22. I was staggered to learn that there is no such phenomenon as very young children holding their breath until they turn blue and pass out in order to scare their parents. Apparently the kids who do this don’t do it voluntarily – it’s a genetic problem that causes them to be unable to breathe when they get very upset. So even more scary for them as for their parents.

  23. “Shaving makes your beard hair grow faster.” I didn’t really think about it at all until someone told me that this isn’t true, and then I thought about it. Shaving is just cutting the hair, and cutting the hair doesn’t affect its growth rate. If it did, the hair on top of my head would be growing crazy fast right now. This is just confirmation bias, as growth rate of beard hair starts out slow, but gets faster with age. People could easily attribute this to shaving, when it’s really just puberty.

  24. “Like how many people believe that if you die in your dream, you die in real life. ”

    Good news if anyone was worried about a “Nightmare on Elm Street” event. Does this also rule out the senerio in “The Matrix”?

    Anything dealing with astrology ranks as one of the top things that people appearently believe and continue to spread that annoys me.

    A comprehensive list would be far too long for this format that I’ve heard people proclaim that irk me.

    As for what I used to believe, nothing really dumb comes to mind.

    1. Aaaaagh. When I was a teenager I was interested enough in astrology to actually DO it – work out people’s charts and tell them what they ‘meant’ (I hasten to add that no money ever changed hands!). Once I wised up I thought that having this background would be a trump card in gently explaining to people how it’s a load of tripe. Not a bit of it; in my experience, if someone takes it seriously they are simply impervious to being persuaded otherwise.

      1. Painful memories, huh?

        I actualy sort of have a similar feeling, except that it delt with illegal drugs.

        After watching an episode of “Bullshit!”, I realized how wrong I was, and felt I was a real jerk for the stuff I believed in and argued about.

        Not sure if it fits into the context of this subject matter.

  25. I know many older people in the rural south who still believe in healing “by the signs.” It is explained more thoroughly in the Foxfire Books, but basically, different signs of the zodiac are associated with different properties, and each sign is associated with a different part of the human body at different stages of the lunar cycle. It is a mistake to have a medical procedure on a certain part of the body when the wrong zodiac sign is in that part of your body. For example: My parents scheduled an appointment for my brother to have his wisdom teeth removed on a day when water signs would be “in the head.” My grandmother became distraught and insisted they move the appointment to a time when water signs would be in his knees or feet instead. Doing it at the wrong time, she believed would cause more bleeding, more pain, and a longer recovery.

      1. Rabbit hole: I check out the Snopes spider article. The author who made it up is not only referenced but the magazine, article, and page number are footnoted. Ooooh, sweet. Google search on: ‘Holst, Lisa Birgit. “Reading Is Believing.”‘ … all I get are blogs about people who could not find Holst, the article, or the magazine “PC Professional.” And of course there are youtube videos of people documenting their journey of trying to find Holst and the article and coming up empty. Nothing like a mystery to entertain you on your lunch break…especially if it’s about spiders, dark nasty spiders that are constantly watching me, stalking me, hunting me down because they know I know their secret that they don’t want the world to know which is a knowledge to knowledgablely knowing no one could handle to knoweth it.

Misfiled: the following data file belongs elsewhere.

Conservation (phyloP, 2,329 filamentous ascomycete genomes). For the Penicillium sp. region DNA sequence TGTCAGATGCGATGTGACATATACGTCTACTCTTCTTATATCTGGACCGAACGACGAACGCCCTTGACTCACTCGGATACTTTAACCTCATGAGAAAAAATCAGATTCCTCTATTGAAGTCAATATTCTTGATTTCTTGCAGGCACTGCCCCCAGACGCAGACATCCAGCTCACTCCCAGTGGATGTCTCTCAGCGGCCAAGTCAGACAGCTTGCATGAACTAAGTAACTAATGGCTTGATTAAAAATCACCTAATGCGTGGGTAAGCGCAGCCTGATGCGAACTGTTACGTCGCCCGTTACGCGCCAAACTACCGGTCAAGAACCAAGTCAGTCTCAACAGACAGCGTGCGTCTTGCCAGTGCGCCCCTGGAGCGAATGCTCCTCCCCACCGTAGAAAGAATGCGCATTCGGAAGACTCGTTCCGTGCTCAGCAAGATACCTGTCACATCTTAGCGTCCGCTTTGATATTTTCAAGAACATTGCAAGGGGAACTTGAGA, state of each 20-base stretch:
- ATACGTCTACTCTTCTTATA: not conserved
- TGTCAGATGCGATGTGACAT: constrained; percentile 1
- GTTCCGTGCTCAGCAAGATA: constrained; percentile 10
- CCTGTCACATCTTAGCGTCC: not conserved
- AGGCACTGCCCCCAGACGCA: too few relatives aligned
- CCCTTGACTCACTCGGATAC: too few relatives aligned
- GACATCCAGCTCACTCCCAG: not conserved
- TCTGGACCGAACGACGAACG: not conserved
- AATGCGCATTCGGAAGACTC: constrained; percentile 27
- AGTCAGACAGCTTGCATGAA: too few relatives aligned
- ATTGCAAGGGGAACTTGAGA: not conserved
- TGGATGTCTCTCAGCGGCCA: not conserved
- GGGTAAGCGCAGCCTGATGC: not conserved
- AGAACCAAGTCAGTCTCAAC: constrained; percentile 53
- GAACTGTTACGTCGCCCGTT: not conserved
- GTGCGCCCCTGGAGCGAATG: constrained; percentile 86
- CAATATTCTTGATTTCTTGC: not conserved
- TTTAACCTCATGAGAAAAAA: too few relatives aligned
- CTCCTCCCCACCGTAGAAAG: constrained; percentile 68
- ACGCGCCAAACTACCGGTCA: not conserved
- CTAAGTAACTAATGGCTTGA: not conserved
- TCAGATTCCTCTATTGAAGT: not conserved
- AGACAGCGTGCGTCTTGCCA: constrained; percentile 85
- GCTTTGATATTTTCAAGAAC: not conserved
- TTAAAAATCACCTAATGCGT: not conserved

1. Yes… hunting you down so they can crawl into your mouth and die in your stomach. So your intestines will be forever haunted with arachnid poltergeists.

          1. BUT DON’T YOU SEE!!! The spiders got into Snopes! The planted false information to lead us away from the true malignant horrorible truthy secret arachnid agenda…poltergeists…that what I thought at first, but no, oh no, poltergeists aren’t real, they don’t exist, but spider controlled happy hominid homunculi!?! They are our masters working us from within! They are the eight-legged Gepetto we are the mammalian Pinocchio! No need for the tinfoil hats, bring me tinfoil antacids!

    1. ACK ACK ACK. I have never heard this before and even being told that it’s NOT true is giving me the screaming heebie jeebies!

  26. Of those, I think the one I learned most recently was total BS was the one about the tongue and taste buds. That was almost 5 years ago.

    I’m not even going to list all the dumb things I believed as a kid. Kids may often be naive, but a list like mine is just too damn embarrassing. It doesn’t help matters that I was raised by a community of extremely credulous YECs

    – Pool pee indicator color, plus alarms triggered by the indicator indicating pee.

    – Glass is liquid

    – Betta fish normally live in tiny puddles/containers, and prefer them and will do JUST FINE in them. Forever. Which turns out to be about a week.

    – Backmasking is real. So is moviemakers splicing in single frames saying stuff like”EAT MORE POPCORN”, and “WORSHIP SATAN” during your movies. And both will make you do what they say to do.

    – You eat a pound of dirt in a lifetime. (BS, the amount of residual soil, bugs, and stuff you accidentally eat by intentionally eating food is likely more than a pound)

    – It’s OK to go without seatbelts if you cram enough people into the car.

    – Momma birds won’t take their babies back if you have touched them.